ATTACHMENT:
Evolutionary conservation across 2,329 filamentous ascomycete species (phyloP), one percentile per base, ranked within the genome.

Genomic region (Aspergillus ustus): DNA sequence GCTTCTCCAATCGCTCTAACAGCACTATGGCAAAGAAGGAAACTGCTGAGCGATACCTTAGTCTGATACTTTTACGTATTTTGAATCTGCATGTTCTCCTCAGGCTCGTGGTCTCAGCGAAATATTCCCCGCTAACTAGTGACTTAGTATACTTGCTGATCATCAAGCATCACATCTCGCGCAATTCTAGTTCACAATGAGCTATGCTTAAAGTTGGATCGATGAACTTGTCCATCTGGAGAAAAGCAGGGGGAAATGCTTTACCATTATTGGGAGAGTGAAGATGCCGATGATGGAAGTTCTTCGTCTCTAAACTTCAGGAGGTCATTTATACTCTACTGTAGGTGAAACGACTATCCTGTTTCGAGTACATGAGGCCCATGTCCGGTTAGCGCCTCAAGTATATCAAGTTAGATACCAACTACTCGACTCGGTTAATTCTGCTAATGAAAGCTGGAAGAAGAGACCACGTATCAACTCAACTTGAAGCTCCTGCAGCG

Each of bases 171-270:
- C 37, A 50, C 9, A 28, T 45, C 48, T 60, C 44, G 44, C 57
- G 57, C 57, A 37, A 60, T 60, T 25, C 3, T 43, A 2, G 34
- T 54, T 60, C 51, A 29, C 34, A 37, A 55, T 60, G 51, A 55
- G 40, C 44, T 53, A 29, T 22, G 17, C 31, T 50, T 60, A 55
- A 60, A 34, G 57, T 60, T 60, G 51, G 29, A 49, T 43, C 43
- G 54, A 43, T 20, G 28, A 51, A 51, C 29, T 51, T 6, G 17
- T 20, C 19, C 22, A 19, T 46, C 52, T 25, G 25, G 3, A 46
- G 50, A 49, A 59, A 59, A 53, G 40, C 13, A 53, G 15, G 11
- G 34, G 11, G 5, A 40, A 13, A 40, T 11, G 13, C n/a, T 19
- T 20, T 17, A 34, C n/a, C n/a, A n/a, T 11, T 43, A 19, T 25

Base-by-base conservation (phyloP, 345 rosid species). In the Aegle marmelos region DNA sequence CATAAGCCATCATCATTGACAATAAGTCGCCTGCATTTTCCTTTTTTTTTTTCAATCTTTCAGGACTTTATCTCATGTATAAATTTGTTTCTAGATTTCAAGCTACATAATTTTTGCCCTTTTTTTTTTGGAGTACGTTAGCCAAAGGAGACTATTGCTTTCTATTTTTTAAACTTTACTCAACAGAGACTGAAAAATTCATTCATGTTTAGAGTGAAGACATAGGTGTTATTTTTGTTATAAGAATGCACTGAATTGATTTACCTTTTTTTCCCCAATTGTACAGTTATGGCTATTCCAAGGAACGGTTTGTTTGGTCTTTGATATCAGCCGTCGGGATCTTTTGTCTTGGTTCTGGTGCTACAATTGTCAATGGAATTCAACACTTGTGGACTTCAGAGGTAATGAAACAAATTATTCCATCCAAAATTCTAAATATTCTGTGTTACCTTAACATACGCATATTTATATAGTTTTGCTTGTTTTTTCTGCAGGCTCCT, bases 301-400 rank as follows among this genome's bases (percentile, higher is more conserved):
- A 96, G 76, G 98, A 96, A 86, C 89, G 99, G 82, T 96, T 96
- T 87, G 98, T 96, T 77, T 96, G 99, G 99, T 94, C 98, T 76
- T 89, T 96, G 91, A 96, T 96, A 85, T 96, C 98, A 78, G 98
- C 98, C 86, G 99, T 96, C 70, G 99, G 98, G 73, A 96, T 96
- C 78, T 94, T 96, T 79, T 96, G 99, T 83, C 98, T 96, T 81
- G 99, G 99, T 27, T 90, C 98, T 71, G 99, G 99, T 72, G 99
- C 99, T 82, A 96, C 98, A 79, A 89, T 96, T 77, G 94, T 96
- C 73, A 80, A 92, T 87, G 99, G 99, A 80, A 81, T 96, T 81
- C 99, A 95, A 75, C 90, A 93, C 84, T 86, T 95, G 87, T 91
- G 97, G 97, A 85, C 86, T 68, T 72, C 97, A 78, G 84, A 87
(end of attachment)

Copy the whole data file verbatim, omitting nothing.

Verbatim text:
Evolutionary conservation across 2,329 filamentous ascomycete species (phyloP), one percentile per base, ranked within the genome.

Genomic region (Aspergillus ustus): DNA sequence GCTTCTCCAATCGCTCTAACAGCACTATGGCAAAGAAGGAAACTGCTGAGCGATACCTTAGTCTGATACTTTTACGTATTTTGAATCTGCATGTTCTCCTCAGGCTCGTGGTCTCAGCGAAATATTCCCCGCTAACTAGTGACTTAGTATACTTGCTGATCATCAAGCATCACATCTCGCGCAATTCTAGTTCACAATGAGCTATGCTTAAAGTTGGATCGATGAACTTGTCCATCTGGAGAAAAGCAGGGGGAAATGCTTTACCATTATTGGGAGAGTGAAGATGCCGATGATGGAAGTTCTTCGTCTCTAAACTTCAGGAGGTCATTTATACTCTACTGTAGGTGAAACGACTATCCTGTTTCGAGTACATGAGGCCCATGTCCGGTTAGCGCCTCAAGTATATCAAGTTAGATACCAACTACTCGACTCGGTTAATTCTGCTAATGAAAGCTGGAAGAAGAGACCACGTATCAACTCAACTTGAAGCTCCTGCAGCG

Each of bases 171-270:
- C 37, A 50, C 9, A 28, T 45, C 48, T 60, C 44, G 44, C 57
- G 57, C 57, A 37, A 60, T 60, T 25, C 3, T 43, A 2, G 34
- T 54, T 60, C 51, A 29, C 34, A 37, A 55, T 60, G 51, A 55
- G 40, C 44, T 53, A 29, T 22, G 17, C 31, T 50, T 60, A 55
- A 60, A 34, G 57, T 60, T 60, G 51, G 29, A 49, T 43, C 43
- G 54, A 43, T 20, G 28, A 51, A 51, C 29, T 51, T 6, G 17
- T 20, C 19, C 22, A 19, T 46, C 52, T 25, G 25, G 3, A 46
- G 50, A 49, A 59, A 59, A 53, G 40, C 13, A 53, G 15, G 11
- G 34, G 11, G 5, A 40, A 13, A 40, T 11, G 13, C n/a, T 19
- T 20, T 17, A 34, C n/a, C n/a, A n/a, T 11, T 43, A 19, T 25

Base-by-base conservation (phyloP, 345 rosid species). In the Aegle marmelos region DNA sequence CATAAGCCATCATCATTGACAATAAGTCGCCTGCATTTTCCTTTTTTTTTTTCAATCTTTCAGGACTTTATCTCATGTATAAATTTGTTTCTAGATTTCAAGCTACATAATTTTTGCCCTTTTTTTTTTGGAGTACGTTAGCCAAAGGAGACTATTGCTTTCTATTTTTTAAACTTTACTCAACAGAGACTGAAAAATTCATTCATGTTTAGAGTGAAGACATAGGTGTTATTTTTGTTATAAGAATGCACTGAATTGATTTACCTTTTTTTCCCCAATTGTACAGTTATGGCTATTCCAAGGAACGGTTTGTTTGGTCTTTGATATCAGCCGTCGGGATCTTTTGTCTTGGTTCTGGTGCTACAATTGTCAATGGAATTCAACACTTGTGGACTTCAGAGGTAATGAAACAAATTATTCCATCCAAAATTCTAAATATTCTGTGTTACCTTAACATACGCATATTTATATAGTTTTGCTTGTTTTTTCTGCAGGCTCCT, bases 301-400 rank as follows among this genome's bases (percentile, higher is more conserved):
- A 96, G 76, G 98, A 96, A 86, C 89, G 99, G 82, T 96, T 96
- T 87, G 98, T 96, T 77, T 96, G 99, G 99, T 94, C 98, T 76
- T 89, T 96, G 91, A 96, T 96, A 85, T 96, C 98, A 78, G 98
- C 98, C 86, G 99, T 96, C 70, G 99, G 98, G 73, A 96, T 96
- C 78, T 94, T 96, T 79, T 96, G 99, T 83, C 98, T 96, T 81
- G 99, G 99, T 27, T 90, C 98, T 71, G 99, G 99, T 72, G 99
- C 99, T 82, A 96, C 98, A 79, A 89, T 96, T 77, G 94, T 96
- C 73, A 80, A 92, T 87, G 99, G 99, A 80, A 81, T 96, T 81
- C 99, A 95, A 75, C 90, A 93, C 84, T 86, T 95, G 87, T 91
- G 97, G 97, A 85, C 86, T 68, T 72, C 97, A 78, G 84, A 87